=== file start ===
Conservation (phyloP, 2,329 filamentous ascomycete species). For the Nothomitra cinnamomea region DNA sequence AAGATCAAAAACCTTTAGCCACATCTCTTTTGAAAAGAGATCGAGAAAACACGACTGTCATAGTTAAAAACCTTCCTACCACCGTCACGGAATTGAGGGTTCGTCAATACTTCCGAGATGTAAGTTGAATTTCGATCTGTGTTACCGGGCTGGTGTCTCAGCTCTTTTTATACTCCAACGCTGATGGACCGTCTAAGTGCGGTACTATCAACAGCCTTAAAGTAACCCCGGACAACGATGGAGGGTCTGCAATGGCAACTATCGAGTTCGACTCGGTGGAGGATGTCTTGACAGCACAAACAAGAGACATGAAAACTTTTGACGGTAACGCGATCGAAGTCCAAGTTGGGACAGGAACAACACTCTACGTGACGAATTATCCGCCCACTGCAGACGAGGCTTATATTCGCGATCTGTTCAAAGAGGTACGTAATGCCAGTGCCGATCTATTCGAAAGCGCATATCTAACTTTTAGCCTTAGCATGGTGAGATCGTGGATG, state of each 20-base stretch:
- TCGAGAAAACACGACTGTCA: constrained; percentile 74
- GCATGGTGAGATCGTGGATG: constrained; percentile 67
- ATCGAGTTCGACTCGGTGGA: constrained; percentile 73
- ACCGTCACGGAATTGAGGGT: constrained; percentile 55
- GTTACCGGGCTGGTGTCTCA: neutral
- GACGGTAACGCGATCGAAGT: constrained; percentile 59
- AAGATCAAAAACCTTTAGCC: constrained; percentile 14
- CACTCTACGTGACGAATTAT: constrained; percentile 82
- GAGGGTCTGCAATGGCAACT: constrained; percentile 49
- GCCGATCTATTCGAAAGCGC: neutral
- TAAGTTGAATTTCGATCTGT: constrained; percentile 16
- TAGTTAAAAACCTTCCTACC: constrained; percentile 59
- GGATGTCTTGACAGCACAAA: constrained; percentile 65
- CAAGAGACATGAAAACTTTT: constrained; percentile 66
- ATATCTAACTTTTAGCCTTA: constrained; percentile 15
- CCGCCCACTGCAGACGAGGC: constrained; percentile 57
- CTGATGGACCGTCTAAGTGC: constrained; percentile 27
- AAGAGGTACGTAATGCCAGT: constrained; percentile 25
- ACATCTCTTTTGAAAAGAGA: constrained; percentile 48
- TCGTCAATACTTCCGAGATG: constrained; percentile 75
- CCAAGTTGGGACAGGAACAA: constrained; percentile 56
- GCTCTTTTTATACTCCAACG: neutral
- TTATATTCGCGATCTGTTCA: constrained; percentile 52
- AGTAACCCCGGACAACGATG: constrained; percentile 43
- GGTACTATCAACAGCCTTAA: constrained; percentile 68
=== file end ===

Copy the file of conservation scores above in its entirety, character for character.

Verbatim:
Conservation (phyloP, 2,329 filamentous ascomycete species). For the Nothomitra cinnamomea region DNA sequence AAGATCAAAAACCTTTAGCCACATCTCTTTTGAAAAGAGATCGAGAAAACACGACTGTCATAGTTAAAAACCTTCCTACCACCGTCACGGAATTGAGGGTTCGTCAATACTTCCGAGATGTAAGTTGAATTTCGATCTGTGTTACCGGGCTGGTGTCTCAGCTCTTTTTATACTCCAACGCTGATGGACCGTCTAAGTGCGGTACTATCAACAGCCTTAAAGTAACCCCGGACAACGATGGAGGGTCTGCAATGGCAACTATCGAGTTCGACTCGGTGGAGGATGTCTTGACAGCACAAACAAGAGACATGAAAACTTTTGACGGTAACGCGATCGAAGTCCAAGTTGGGACAGGAACAACACTCTACGTGACGAATTATCCGCCCACTGCAGACGAGGCTTATATTCGCGATCTGTTCAAAGAGGTACGTAATGCCAGTGCCGATCTATTCGAAAGCGCATATCTAACTTTTAGCCTTAGCATGGTGAGATCGTGGATG, state of each 20-base stretch:
- TCGAGAAAACACGACTGTCA: constrained; percentile 74
- GCATGGTGAGATCGTGGATG: constrained; percentile 67
- ATCGAGTTCGACTCGGTGGA: constrained; percentile 73
- ACCGTCACGGAATTGAGGGT: constrained; percentile 55
- GTTACCGGGCTGGTGTCTCA: neutral
- GACGGTAACGCGATCGAAGT: constrained; percentile 59
- AAGATCAAAAACCTTTAGCC: constrained; percentile 14
- CACTCTACGTGACGAATTAT: constrained; percentile 82
- GAGGGTCTGCAATGGCAACT: constrained; percentile 49
- GCCGATCTATTCGAAAGCGC: neutral
- TAAGTTGAATTTCGATCTGT: constrained; percentile 16
- TAGTTAAAAACCTTCCTACC: constrained; percentile 59
- GGATGTCTTGACAGCACAAA: constrained; percentile 65
- CAAGAGACATGAAAACTTTT: constrained; percentile 66
- ATATCTAACTTTTAGCCTTA: constrained; percentile 15
- CCGCCCACTGCAGACGAGGC: constrained; percentile 57
- CTGATGGACCGTCTAAGTGC: constrained; percentile 27
- AAGAGGTACGTAATGCCAGT: constrained; percentile 25
- ACATCTCTTTTGAAAAGAGA: constrained; percentile 48
- TCGTCAATACTTCCGAGATG: constrained; percentile 75
- CCAAGTTGGGACAGGAACAA: constrained; percentile 56
- GCTCTTTTTATACTCCAACG: neutral
- TTATATTCGCGATCTGTTCA: constrained; percentile 52
- AGTAACCCCGGACAACGATG: constrained; percentile 43
- GGTACTATCAACAGCCTTAA: constrained; percentile 68